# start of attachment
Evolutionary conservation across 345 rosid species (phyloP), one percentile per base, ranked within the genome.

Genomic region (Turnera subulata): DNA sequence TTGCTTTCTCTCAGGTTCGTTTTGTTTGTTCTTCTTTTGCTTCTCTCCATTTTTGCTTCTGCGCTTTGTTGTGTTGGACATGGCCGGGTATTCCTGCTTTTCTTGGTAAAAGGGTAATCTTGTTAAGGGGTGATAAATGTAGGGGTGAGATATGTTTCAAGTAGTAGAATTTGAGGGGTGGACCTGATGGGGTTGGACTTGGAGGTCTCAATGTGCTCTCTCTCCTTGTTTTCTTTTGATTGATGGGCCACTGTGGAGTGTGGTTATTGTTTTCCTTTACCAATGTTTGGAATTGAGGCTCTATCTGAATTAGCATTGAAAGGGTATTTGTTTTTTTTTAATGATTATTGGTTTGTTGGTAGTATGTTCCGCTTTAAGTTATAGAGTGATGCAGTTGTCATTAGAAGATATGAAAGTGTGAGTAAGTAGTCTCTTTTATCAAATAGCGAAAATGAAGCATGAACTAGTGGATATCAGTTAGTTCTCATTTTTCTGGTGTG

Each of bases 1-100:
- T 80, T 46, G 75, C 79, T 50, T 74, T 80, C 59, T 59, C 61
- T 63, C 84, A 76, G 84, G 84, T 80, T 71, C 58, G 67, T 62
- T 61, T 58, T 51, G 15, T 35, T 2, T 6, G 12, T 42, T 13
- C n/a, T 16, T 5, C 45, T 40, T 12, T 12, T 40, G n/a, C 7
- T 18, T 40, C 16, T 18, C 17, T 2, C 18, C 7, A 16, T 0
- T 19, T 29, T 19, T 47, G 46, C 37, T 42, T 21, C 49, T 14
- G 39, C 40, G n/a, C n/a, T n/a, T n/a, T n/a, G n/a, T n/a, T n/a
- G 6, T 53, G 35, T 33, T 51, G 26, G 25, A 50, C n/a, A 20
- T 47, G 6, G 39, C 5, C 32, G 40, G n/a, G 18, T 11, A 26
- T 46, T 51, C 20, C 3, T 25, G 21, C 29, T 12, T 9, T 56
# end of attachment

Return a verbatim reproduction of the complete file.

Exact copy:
Evolutionary conservation across 345 rosid species (phyloP), one percentile per base, ranked within the genome.

Genomic region (Turnera subulata): DNA sequence TTGCTTTCTCTCAGGTTCGTTTTGTTTGTTCTTCTTTTGCTTCTCTCCATTTTTGCTTCTGCGCTTTGTTGTGTTGGACATGGCCGGGTATTCCTGCTTTTCTTGGTAAAAGGGTAATCTTGTTAAGGGGTGATAAATGTAGGGGTGAGATATGTTTCAAGTAGTAGAATTTGAGGGGTGGACCTGATGGGGTTGGACTTGGAGGTCTCAATGTGCTCTCTCTCCTTGTTTTCTTTTGATTGATGGGCCACTGTGGAGTGTGGTTATTGTTTTCCTTTACCAATGTTTGGAATTGAGGCTCTATCTGAATTAGCATTGAAAGGGTATTTGTTTTTTTTTAATGATTATTGGTTTGTTGGTAGTATGTTCCGCTTTAAGTTATAGAGTGATGCAGTTGTCATTAGAAGATATGAAAGTGTGAGTAAGTAGTCTCTTTTATCAAATAGCGAAAATGAAGCATGAACTAGTGGATATCAGTTAGTTCTCATTTTTCTGGTGTG

Each of bases 1-100:
- T 80, T 46, G 75, C 79, T 50, T 74, T 80, C 59, T 59, C 61
- T 63, C 84, A 76, G 84, G 84, T 80, T 71, C 58, G 67, T 62
- T 61, T 58, T 51, G 15, T 35, T 2, T 6, G 12, T 42, T 13
- C n/a, T 16, T 5, C 45, T 40, T 12, T 12, T 40, G n/a, C 7
- T 18, T 40, C 16, T 18, C 17, T 2, C 18, C 7, A 16, T 0
- T 19, T 29, T 19, T 47, G 46, C 37, T 42, T 21, C 49, T 14
- G 39, C 40, G n/a, C n/a, T n/a, T n/a, T n/a, G n/a, T n/a, T n/a
- G 6, T 53, G 35, T 33, T 51, G 26, G 25, A 50, C n/a, A 20
- T 47, G 6, G 39, C 5, C 32, G 40, G n/a, G 18, T 11, A 26
- T 46, T 51, C 20, C 3, T 25, G 21, C 29, T 12, T 9, T 56